According to a recent study led by Ourania Kolokotroni from the Cyprus International Institute for Environmental & Public Health in association with Harvard School of Public Health, Cyprus University of Technology, asthmatic young people have lower levels of vitamin D when compared with non-asthmatics. The findings were published in the current issue of the journal BMC Public Health.
Vitamin D deficiency has been considered as a major public health problem that affects people of all ages, even in regions with abundant sun exposure. Furthermore, the prevalence of asthma and allergies has been also increasing worldwide, due to changes in environmental and lifestyle factors such as the reduced exposure to infections, dietary changes and obesity. There is now strong evidence indicating that vitamin D may have multiple biological effects, beyond bone metabolism, including the pathogenesis of respiratory and allergic diseases. There is some evidence on the association of vitamin D with asthma in the general population, based on studies that found that asthmatics have an inverse relationship between sufficient vitamin D levels and asthma severity indicators, such as the use of asthma medication, asthma exacerbations, and hospitalization, suggesting that vitamin D plays a role in asthma with need for further clinical assessment.
In their study, entitled “Vitamin D levels and status amongst asthmatic and non-asthmatic adolescents in Cyprus: a comparative cross-sectional study,” Kolokotroni and colleagues compared the Vitamin D mean serum levels and status between asthmatic and non-asthmatic adolescents in order to examine the relationship between vitamin D and asthma severity.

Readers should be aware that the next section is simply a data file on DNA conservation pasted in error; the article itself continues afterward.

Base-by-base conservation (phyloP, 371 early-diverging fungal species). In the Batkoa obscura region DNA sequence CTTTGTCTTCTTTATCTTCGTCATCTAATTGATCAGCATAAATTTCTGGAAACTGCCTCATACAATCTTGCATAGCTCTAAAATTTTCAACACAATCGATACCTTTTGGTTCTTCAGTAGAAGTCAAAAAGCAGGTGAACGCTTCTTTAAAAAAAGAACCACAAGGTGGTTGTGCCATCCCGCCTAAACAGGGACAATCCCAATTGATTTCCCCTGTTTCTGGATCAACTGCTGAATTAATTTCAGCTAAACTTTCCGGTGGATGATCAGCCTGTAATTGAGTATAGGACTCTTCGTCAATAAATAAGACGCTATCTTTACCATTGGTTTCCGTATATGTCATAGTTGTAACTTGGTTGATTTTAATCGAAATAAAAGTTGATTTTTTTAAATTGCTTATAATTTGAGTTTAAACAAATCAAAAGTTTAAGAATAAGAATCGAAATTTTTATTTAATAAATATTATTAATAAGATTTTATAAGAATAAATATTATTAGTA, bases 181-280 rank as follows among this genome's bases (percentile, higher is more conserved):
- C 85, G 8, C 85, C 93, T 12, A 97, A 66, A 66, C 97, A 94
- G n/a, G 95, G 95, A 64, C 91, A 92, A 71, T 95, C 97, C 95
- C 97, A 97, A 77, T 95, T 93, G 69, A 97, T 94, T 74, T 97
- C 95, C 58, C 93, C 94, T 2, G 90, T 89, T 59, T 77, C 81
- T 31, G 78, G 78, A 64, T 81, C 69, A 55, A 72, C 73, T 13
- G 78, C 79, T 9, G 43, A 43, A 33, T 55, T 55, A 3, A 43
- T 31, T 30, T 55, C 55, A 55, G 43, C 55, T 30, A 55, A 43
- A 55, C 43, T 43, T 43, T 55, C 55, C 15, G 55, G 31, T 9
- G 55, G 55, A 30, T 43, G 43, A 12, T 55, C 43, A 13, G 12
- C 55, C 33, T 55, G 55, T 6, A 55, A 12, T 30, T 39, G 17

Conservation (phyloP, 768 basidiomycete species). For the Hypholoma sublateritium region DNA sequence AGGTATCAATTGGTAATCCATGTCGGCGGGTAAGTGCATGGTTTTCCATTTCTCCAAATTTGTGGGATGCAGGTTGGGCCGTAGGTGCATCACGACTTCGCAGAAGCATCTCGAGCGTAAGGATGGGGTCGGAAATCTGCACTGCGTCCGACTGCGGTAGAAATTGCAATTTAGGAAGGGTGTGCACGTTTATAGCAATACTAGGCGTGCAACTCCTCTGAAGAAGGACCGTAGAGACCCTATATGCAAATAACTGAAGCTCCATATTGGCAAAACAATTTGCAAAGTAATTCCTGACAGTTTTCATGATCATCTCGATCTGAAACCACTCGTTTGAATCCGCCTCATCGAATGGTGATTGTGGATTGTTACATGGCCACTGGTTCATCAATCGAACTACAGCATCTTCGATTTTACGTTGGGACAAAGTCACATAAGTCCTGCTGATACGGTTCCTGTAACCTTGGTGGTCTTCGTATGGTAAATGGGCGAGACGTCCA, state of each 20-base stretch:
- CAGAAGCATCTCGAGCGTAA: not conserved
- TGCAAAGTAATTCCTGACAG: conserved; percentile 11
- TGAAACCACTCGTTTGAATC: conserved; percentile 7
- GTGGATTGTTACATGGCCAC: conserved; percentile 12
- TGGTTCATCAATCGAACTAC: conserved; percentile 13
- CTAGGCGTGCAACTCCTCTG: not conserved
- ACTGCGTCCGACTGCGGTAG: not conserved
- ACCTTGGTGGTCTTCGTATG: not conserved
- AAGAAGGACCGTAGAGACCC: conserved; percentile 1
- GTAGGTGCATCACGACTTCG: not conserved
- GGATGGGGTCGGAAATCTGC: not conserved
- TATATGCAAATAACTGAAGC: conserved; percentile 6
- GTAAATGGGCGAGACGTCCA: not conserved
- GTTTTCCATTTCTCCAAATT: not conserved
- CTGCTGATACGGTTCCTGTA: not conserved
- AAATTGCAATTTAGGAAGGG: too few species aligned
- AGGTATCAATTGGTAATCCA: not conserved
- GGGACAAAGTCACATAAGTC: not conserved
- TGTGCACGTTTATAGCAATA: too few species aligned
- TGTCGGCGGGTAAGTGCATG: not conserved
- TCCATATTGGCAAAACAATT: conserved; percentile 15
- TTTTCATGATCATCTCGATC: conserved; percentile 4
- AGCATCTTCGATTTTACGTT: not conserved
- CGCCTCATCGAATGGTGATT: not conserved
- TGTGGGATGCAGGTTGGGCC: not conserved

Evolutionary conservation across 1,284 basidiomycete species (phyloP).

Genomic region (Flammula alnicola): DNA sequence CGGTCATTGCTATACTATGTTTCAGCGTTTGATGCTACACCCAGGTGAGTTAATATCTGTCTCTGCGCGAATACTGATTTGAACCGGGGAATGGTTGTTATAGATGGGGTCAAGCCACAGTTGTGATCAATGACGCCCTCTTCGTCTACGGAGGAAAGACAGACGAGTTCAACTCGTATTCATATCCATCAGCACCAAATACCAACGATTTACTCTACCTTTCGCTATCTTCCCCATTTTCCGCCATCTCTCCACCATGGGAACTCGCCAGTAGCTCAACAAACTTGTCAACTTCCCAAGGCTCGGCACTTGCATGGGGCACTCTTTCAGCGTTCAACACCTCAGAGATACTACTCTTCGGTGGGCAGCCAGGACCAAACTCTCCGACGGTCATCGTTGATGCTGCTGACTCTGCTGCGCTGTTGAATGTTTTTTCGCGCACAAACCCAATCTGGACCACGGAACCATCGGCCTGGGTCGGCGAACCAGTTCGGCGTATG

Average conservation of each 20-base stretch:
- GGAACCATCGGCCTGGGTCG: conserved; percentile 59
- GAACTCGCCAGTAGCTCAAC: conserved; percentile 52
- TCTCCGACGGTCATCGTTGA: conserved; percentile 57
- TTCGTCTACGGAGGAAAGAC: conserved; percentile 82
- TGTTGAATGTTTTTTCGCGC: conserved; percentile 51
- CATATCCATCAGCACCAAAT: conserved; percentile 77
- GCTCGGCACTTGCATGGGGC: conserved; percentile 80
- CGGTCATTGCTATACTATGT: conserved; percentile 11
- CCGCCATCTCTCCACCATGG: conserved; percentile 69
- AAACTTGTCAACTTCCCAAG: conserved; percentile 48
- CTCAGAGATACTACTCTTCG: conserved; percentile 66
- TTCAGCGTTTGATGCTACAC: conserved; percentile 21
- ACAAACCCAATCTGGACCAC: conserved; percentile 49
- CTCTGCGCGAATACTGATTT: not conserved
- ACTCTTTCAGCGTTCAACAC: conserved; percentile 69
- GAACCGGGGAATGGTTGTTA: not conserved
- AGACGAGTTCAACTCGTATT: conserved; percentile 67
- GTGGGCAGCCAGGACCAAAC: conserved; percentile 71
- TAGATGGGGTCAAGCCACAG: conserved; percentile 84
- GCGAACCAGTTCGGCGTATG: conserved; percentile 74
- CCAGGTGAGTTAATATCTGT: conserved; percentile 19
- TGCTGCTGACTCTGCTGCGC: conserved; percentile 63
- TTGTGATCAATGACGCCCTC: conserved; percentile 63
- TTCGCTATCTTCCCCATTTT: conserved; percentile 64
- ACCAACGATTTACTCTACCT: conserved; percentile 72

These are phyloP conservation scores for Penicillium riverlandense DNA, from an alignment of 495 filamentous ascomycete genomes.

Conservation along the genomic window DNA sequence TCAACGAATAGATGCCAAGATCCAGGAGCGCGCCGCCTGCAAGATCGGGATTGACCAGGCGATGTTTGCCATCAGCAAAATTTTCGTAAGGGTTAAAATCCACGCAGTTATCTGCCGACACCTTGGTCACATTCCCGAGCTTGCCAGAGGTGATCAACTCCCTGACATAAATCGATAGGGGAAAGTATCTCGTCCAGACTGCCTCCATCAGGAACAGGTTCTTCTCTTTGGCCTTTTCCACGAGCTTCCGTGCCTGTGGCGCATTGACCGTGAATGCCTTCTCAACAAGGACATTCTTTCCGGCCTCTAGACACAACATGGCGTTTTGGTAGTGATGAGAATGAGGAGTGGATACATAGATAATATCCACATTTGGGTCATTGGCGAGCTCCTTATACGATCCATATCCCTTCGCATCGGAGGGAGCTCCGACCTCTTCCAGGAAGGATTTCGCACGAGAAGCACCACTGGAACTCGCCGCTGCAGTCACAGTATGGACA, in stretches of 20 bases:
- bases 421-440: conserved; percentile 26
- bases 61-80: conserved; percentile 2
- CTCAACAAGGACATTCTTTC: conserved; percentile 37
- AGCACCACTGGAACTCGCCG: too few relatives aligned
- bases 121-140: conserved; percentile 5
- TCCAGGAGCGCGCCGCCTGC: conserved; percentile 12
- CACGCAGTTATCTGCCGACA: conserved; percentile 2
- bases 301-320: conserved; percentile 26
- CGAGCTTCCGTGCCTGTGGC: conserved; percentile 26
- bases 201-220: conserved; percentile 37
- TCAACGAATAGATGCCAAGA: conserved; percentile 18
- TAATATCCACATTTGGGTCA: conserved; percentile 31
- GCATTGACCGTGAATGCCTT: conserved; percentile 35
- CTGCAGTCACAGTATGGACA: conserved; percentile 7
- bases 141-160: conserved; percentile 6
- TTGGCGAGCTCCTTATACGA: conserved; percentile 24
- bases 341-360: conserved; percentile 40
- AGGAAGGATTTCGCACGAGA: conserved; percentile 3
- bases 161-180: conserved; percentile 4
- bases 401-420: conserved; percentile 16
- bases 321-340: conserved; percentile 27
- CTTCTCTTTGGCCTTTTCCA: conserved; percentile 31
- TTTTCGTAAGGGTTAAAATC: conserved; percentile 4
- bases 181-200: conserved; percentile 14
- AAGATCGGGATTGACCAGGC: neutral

The cohort included adolescents aged 16–17 years that reported wheezing in the past 12 months and those who were deemed as having asthma assessed with the ISAAC questionnaire were assigned into an Active Asthmatics group (AA, n=69). The control group included young people categorized as Never Wheezers/Never Asthmatics (NWNA, n=671). The research team assessed mean 25(OH)D serum levels differences and vitamin D status between the two groups.
Data analysis revealed an unadjusted mean 25(OH)D serum levels were 22.90 and 21.15 ng/mL in the NWNA groups and in the AA group, respectively. But when the researchers adjusted the models. the groups’ differences remained significant.
Based on these results, the researchers concluded that levels of vitamin D have a tendency to be decreased among young people with asthma when compared to young people without the condition.
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